In addition to difficulty discarding, excessive saving and clutter, many people with hoarding disorder have associated problems such as indecisiveness, perfectionism, procrastination, disorganization and distractibility. These associated features can contribute greatly to their problems functioning and overall severity. If you entered a hoarder's home, you would likely notice an overwhelming smell. The smell could come from mildew, rotten food, or even dead animals lurking behind and under the stacks of stuff that no one could reach to clean out. Hoarders who rent their homes risk eviction because of the mess and unsafe conditions. The filthy environment can lead to frequent or chronic illness. Certainly, social interactions and family relationships would become difficult for a hoarder. Even keeping a job can prove challenging because of frequent sickness and lack of hygiene. Early anxious attachments can lead to the avoidance of human interaction and the replacement of human relationships with objects. Individuals with hoarding disorder often have excessive emotional reactivity, and negative emotions can be slow to decline in response to interpersonal stressful events. This brings to the forefront a lack of emotional regulation skills and the need to manage these emotions by acquiring more objects. As the number of traumatic or stressful events increases, so does the severity of hoarding.
As children, we use possessions to comfort ourselves when our parents are unavailable. By the time we reach adulthood, most of us have abandoned security blankets and teddy bears. We might occasionally buy something unnecessary or hang on to a few items we no longer need. In most cases, these few extra possessions don’t pose a problem. We store them in a closet or display them proudly on a shelf. We have a few treasured objects, but we don’t rely on them to make us feel good – at least not on a regular basis, and not in the manner of someone who ‘collects’ art to store in a huge safe.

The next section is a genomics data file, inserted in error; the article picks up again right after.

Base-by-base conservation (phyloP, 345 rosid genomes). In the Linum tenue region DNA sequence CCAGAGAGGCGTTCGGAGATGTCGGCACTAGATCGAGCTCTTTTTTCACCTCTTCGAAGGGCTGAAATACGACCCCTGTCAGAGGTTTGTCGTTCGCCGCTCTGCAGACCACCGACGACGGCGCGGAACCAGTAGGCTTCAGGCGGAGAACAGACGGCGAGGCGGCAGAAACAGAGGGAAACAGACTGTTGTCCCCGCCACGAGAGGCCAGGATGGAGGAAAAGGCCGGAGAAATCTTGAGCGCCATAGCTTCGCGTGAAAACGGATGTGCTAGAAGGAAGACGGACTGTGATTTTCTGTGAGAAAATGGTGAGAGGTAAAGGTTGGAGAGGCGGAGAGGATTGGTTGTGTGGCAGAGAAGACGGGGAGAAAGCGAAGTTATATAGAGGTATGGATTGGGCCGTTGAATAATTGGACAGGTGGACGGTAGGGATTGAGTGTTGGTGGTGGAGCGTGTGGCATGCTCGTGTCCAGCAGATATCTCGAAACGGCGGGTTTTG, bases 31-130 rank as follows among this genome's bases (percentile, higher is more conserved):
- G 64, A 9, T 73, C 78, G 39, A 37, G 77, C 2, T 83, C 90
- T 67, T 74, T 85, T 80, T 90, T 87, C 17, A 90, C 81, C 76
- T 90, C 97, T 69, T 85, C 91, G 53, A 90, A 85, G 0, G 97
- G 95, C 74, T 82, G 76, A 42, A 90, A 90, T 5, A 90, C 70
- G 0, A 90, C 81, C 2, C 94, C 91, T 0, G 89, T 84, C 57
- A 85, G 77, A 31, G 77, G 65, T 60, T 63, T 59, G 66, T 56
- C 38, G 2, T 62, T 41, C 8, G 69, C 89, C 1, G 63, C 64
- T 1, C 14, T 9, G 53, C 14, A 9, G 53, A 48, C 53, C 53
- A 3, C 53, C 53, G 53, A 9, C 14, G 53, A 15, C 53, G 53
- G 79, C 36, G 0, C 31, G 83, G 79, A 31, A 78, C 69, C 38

Animal hoarding involves an individual acquiring large numbers (dozens or even hundreds) of animals. The animals may be kept in an inappropriate space, potentially creating unhealthy, unsafe conditions for the animals. Animal hoarders are more likely than other hoarders to have had traumatic life experiences, like deaths of loved ones, disrupted family relationships, divorce, being placed in a foster home and sexual assault. A hoarder might collect and house dozens to hundreds of animals. Often they are actually, ironically, gifted with animals, and the animals love them, but equally often the ‘pets’ aren’t properly fed or kept healthy, due to lack of funds.
People who hoard animals may collect dozens or even hundreds of pets. Animals may be confined inside or outside. Because of the large numbers, these animals often aren't cared for properly. The health and safety of the person and the animals are at risk because of unsanitary conditions.

Most hoarders feel no need to seek treatment; treatment ambivalence is the norm, despite that about 85% of individuals with hoarding difficulties acknowledge a need for treatment. Nearly half of individuals with hoarding disorder refuse treatment from the outset, drop out of treatment once it is initiated, or have difficulty fully complying with treatment. A deeper understanding of the psychology behind hoarding is needed if treatment ambivalence and non-adherence are to be overcome.